This domaine is as close as most of us will get to Domaine de la Romanee-Conti, Aubert Villaine being co-owner of that legendary domaine. De Villaine is Aubert's project in the Cote Chalonnaise and as you read through his site, it is apparent that the variety held in greatest esteem in the Domaine is Aligote, a variety not highly touted elsewhere in Burgundy. Most textbooks I've read give Villaine great credit for helping elevate Bouzeron into the only AOC dedicated to Aligote and the domaine's best terroirs in Bouzeron are planted with Aligote. Furthernore, the Domaine claims Aligote has an aging potential of up to 10 years.
But what's in the bottle? Well, not the easiest wine in the world to write a note for.
Drunk over three hours. Closed and unimpressive at first, vague and distant fruit and spices on the nose, steely and thin on the palate. Then there are notes of citrus and melons and a minerality that is hard to pin down, I'd perhaps call it perfumed talc. It's got a Chablis steeliness, though with a somewhat different texture. Fills up aromatically, with hints of toast, and grows easier and fatter on the palate as well, after an early, uncomfortably lean greeness that never quite evolves away. Very raw and incomplete but you have to think a wine that takes so long to open has some potential and there's certainly enough acidity for some cellaring potential, despite the fruit being so dormant right now. I'd open my second bottle in 2-3 years but I'm tempted to buy a third to test the Domaine's claims for mid term cellarbility.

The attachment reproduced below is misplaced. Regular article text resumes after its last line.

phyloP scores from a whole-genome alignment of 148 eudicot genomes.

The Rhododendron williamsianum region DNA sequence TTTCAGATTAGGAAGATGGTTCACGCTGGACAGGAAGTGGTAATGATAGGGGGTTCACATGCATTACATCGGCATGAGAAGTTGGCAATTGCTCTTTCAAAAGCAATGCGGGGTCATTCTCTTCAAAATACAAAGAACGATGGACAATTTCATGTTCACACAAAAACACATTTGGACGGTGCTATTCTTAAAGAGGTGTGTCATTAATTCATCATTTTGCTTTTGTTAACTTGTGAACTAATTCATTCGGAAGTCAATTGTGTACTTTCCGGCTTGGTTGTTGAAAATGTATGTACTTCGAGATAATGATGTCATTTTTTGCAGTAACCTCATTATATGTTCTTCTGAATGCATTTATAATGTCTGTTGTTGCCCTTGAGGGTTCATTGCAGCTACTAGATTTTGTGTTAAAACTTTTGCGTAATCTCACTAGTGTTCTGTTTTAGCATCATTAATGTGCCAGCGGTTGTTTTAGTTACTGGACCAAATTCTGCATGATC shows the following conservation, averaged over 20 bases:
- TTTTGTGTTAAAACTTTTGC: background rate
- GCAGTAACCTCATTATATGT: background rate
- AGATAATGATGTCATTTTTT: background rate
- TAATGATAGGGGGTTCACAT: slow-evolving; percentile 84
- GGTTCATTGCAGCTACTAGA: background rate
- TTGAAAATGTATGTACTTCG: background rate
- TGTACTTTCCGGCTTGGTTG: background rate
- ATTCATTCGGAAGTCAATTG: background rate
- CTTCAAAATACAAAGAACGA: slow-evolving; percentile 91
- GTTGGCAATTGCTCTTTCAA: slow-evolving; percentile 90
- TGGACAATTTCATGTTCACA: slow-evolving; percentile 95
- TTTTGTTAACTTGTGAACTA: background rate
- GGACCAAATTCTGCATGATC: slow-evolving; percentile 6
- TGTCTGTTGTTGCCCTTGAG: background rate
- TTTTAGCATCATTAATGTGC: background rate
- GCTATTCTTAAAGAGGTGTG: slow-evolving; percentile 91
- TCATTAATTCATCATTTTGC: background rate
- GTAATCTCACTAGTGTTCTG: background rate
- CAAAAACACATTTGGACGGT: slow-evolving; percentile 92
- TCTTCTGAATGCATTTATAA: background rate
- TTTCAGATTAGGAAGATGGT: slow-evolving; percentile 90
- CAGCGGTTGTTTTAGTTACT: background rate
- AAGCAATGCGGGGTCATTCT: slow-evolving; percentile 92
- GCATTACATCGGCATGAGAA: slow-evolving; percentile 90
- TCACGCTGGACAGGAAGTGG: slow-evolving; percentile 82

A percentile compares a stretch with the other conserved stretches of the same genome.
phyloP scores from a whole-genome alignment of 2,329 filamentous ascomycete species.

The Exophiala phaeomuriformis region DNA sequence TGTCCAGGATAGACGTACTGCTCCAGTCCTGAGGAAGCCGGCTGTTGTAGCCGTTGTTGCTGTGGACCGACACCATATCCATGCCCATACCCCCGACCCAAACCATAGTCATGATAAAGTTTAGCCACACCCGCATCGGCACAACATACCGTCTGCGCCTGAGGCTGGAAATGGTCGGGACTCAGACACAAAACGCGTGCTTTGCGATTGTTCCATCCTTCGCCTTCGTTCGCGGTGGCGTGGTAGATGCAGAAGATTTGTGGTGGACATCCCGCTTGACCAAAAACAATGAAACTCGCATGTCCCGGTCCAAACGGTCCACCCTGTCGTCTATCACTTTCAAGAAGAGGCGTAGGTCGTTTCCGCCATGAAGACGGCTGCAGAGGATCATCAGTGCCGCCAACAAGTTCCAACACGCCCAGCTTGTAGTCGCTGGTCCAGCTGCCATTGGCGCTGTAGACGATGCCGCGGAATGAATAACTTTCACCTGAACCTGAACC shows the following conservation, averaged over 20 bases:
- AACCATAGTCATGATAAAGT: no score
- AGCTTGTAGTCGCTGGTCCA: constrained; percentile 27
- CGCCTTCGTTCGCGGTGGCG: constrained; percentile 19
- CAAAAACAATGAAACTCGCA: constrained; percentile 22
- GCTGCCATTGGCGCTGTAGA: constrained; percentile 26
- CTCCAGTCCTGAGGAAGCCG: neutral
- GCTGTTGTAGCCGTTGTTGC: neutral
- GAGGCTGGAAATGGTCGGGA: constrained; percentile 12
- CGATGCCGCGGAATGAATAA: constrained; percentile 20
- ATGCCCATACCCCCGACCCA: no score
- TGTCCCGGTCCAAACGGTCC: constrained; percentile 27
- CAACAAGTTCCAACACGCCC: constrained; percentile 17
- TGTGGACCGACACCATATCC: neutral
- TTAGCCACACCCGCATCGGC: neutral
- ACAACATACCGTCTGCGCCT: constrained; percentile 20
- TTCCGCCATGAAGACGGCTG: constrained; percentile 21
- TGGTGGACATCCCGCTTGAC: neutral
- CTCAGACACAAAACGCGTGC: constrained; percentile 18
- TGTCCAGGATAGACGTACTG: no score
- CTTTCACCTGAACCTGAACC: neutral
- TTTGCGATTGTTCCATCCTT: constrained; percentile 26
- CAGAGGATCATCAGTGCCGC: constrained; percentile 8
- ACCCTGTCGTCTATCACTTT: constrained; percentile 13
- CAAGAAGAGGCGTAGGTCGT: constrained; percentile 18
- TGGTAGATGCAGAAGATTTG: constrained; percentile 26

Other Aligotes in Israel
There's somewhat of a surge in Aligote imports into Israel. Tomer Gal and Hadas Ezer's Burgundy Wine Collection is importing the de Villaine as well as Aligote from Domaines d'Auvenay (which sold out within days for the second straight year), Ramonet and Ponsot (whose Aligote comes from a Morey-St-Denis 1er cru vineyard). In addition, Wine Route is importing Jadot's version, which I don't think claims to come from vineyards as good as BWC's imports.